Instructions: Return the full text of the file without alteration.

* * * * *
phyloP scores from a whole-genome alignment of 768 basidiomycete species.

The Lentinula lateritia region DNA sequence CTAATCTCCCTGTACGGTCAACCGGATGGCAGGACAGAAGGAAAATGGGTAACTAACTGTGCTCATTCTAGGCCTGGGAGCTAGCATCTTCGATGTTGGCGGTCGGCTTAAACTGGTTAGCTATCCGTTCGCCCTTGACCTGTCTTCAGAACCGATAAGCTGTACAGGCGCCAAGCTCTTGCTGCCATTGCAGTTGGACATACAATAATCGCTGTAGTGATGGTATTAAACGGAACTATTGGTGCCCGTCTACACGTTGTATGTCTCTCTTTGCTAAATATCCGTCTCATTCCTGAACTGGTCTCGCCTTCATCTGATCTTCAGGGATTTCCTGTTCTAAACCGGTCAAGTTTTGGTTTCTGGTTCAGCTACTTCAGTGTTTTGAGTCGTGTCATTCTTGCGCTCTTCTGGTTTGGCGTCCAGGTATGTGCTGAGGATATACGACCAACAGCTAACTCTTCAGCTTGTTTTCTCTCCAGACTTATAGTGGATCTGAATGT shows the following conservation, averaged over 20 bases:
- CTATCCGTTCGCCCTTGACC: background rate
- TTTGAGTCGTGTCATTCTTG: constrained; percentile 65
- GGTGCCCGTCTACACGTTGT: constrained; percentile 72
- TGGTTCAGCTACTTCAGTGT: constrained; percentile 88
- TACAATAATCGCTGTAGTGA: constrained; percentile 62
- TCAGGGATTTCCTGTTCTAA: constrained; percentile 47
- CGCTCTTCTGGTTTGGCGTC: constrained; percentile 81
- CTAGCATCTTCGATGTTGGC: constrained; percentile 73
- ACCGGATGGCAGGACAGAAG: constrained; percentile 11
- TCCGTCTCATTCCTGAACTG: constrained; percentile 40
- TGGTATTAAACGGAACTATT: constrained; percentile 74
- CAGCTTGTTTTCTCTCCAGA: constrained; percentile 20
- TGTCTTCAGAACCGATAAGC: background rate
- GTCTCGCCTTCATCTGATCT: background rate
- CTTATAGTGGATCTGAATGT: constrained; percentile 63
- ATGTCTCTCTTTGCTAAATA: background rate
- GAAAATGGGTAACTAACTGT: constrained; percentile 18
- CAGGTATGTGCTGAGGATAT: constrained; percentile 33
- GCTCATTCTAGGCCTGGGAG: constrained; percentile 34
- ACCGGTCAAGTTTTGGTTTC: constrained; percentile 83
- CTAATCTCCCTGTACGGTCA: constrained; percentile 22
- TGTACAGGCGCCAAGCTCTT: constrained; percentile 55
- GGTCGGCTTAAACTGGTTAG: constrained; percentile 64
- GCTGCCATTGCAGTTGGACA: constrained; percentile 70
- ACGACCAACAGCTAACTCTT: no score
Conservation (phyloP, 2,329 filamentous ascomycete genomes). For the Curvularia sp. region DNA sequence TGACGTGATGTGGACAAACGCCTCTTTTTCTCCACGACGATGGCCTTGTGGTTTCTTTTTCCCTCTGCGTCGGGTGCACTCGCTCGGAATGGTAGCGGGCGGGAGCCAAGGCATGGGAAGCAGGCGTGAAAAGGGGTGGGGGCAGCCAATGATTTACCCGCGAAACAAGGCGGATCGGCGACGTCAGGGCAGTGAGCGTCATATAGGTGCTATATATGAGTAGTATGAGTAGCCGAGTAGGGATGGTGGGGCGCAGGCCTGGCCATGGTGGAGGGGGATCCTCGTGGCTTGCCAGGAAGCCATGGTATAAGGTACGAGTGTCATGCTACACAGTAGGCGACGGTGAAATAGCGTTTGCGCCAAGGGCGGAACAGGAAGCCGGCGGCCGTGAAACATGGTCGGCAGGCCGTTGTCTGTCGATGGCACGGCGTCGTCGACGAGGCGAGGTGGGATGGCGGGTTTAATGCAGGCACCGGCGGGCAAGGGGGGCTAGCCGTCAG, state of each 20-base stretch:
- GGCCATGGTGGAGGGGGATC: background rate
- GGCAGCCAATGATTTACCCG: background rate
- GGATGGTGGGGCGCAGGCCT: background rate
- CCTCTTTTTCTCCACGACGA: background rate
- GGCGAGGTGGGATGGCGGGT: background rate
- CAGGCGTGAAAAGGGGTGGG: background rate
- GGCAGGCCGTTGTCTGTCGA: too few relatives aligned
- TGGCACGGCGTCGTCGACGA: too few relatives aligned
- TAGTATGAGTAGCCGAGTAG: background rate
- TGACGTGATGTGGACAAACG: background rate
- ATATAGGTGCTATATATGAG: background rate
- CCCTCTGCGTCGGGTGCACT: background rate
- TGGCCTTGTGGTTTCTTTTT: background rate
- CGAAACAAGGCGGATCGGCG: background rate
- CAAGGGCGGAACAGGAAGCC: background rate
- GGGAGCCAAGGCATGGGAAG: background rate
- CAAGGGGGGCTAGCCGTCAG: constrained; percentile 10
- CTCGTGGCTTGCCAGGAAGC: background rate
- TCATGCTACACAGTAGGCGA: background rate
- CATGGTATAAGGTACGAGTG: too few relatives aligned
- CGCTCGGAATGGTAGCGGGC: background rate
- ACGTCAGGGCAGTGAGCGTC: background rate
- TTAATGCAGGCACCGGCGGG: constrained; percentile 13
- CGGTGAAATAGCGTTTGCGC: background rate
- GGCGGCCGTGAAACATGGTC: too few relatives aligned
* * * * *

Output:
phyloP scores from a whole-genome alignment of 768 basidiomycete species.

The Lentinula lateritia region DNA sequence CTAATCTCCCTGTACGGTCAACCGGATGGCAGGACAGAAGGAAAATGGGTAACTAACTGTGCTCATTCTAGGCCTGGGAGCTAGCATCTTCGATGTTGGCGGTCGGCTTAAACTGGTTAGCTATCCGTTCGCCCTTGACCTGTCTTCAGAACCGATAAGCTGTACAGGCGCCAAGCTCTTGCTGCCATTGCAGTTGGACATACAATAATCGCTGTAGTGATGGTATTAAACGGAACTATTGGTGCCCGTCTACACGTTGTATGTCTCTCTTTGCTAAATATCCGTCTCATTCCTGAACTGGTCTCGCCTTCATCTGATCTTCAGGGATTTCCTGTTCTAAACCGGTCAAGTTTTGGTTTCTGGTTCAGCTACTTCAGTGTTTTGAGTCGTGTCATTCTTGCGCTCTTCTGGTTTGGCGTCCAGGTATGTGCTGAGGATATACGACCAACAGCTAACTCTTCAGCTTGTTTTCTCTCCAGACTTATAGTGGATCTGAATGT shows the following conservation, averaged over 20 bases:
- CTATCCGTTCGCCCTTGACC: background rate
- TTTGAGTCGTGTCATTCTTG: constrained; percentile 65
- GGTGCCCGTCTACACGTTGT: constrained; percentile 72
- TGGTTCAGCTACTTCAGTGT: constrained; percentile 88
- TACAATAATCGCTGTAGTGA: constrained; percentile 62
- TCAGGGATTTCCTGTTCTAA: constrained; percentile 47
- CGCTCTTCTGGTTTGGCGTC: constrained; percentile 81
- CTAGCATCTTCGATGTTGGC: constrained; percentile 73
- ACCGGATGGCAGGACAGAAG: constrained; percentile 11
- TCCGTCTCATTCCTGAACTG: constrained; percentile 40
- TGGTATTAAACGGAACTATT: constrained; percentile 74
- CAGCTTGTTTTCTCTCCAGA: constrained; percentile 20
- TGTCTTCAGAACCGATAAGC: background rate
- GTCTCGCCTTCATCTGATCT: background rate
- CTTATAGTGGATCTGAATGT: constrained; percentile 63
- ATGTCTCTCTTTGCTAAATA: background rate
- GAAAATGGGTAACTAACTGT: constrained; percentile 18
- CAGGTATGTGCTGAGGATAT: constrained; percentile 33
- GCTCATTCTAGGCCTGGGAG: constrained; percentile 34
- ACCGGTCAAGTTTTGGTTTC: constrained; percentile 83
- CTAATCTCCCTGTACGGTCA: constrained; percentile 22
- TGTACAGGCGCCAAGCTCTT: constrained; percentile 55
- GGTCGGCTTAAACTGGTTAG: constrained; percentile 64
- GCTGCCATTGCAGTTGGACA: constrained; percentile 70
- ACGACCAACAGCTAACTCTT: no score
Conservation (phyloP, 2,329 filamentous ascomycete genomes). For the Curvularia sp. region DNA sequence TGACGTGATGTGGACAAACGCCTCTTTTTCTCCACGACGATGGCCTTGTGGTTTCTTTTTCCCTCTGCGTCGGGTGCACTCGCTCGGAATGGTAGCGGGCGGGAGCCAAGGCATGGGAAGCAGGCGTGAAAAGGGGTGGGGGCAGCCAATGATTTACCCGCGAAACAAGGCGGATCGGCGACGTCAGGGCAGTGAGCGTCATATAGGTGCTATATATGAGTAGTATGAGTAGCCGAGTAGGGATGGTGGGGCGCAGGCCTGGCCATGGTGGAGGGGGATCCTCGTGGCTTGCCAGGAAGCCATGGTATAAGGTACGAGTGTCATGCTACACAGTAGGCGACGGTGAAATAGCGTTTGCGCCAAGGGCGGAACAGGAAGCCGGCGGCCGTGAAACATGGTCGGCAGGCCGTTGTCTGTCGATGGCACGGCGTCGTCGACGAGGCGAGGTGGGATGGCGGGTTTAATGCAGGCACCGGCGGGCAAGGGGGGCTAGCCGTCAG, state of each 20-base stretch:
- GGCCATGGTGGAGGGGGATC: background rate
- GGCAGCCAATGATTTACCCG: background rate
- GGATGGTGGGGCGCAGGCCT: background rate
- CCTCTTTTTCTCCACGACGA: background rate
- GGCGAGGTGGGATGGCGGGT: background rate
- CAGGCGTGAAAAGGGGTGGG: background rate
- GGCAGGCCGTTGTCTGTCGA: too few relatives aligned
- TGGCACGGCGTCGTCGACGA: too few relatives aligned
- TAGTATGAGTAGCCGAGTAG: background rate
- TGACGTGATGTGGACAAACG: background rate
- ATATAGGTGCTATATATGAG: background rate
- CCCTCTGCGTCGGGTGCACT: background rate
- TGGCCTTGTGGTTTCTTTTT: background rate
- CGAAACAAGGCGGATCGGCG: background rate
- CAAGGGCGGAACAGGAAGCC: background rate
- GGGAGCCAAGGCATGGGAAG: background rate
- CAAGGGGGGCTAGCCGTCAG: constrained; percentile 10
- CTCGTGGCTTGCCAGGAAGC: background rate
- TCATGCTACACAGTAGGCGA: background rate
- CATGGTATAAGGTACGAGTG: too few relatives aligned
- CGCTCGGAATGGTAGCGGGC: background rate
- ACGTCAGGGCAGTGAGCGTC: background rate
- TTAATGCAGGCACCGGCGGG: constrained; percentile 13
- CGGTGAAATAGCGTTTGCGC: background rate
- GGCGGCCGTGAAACATGGTC: too few relatives aligned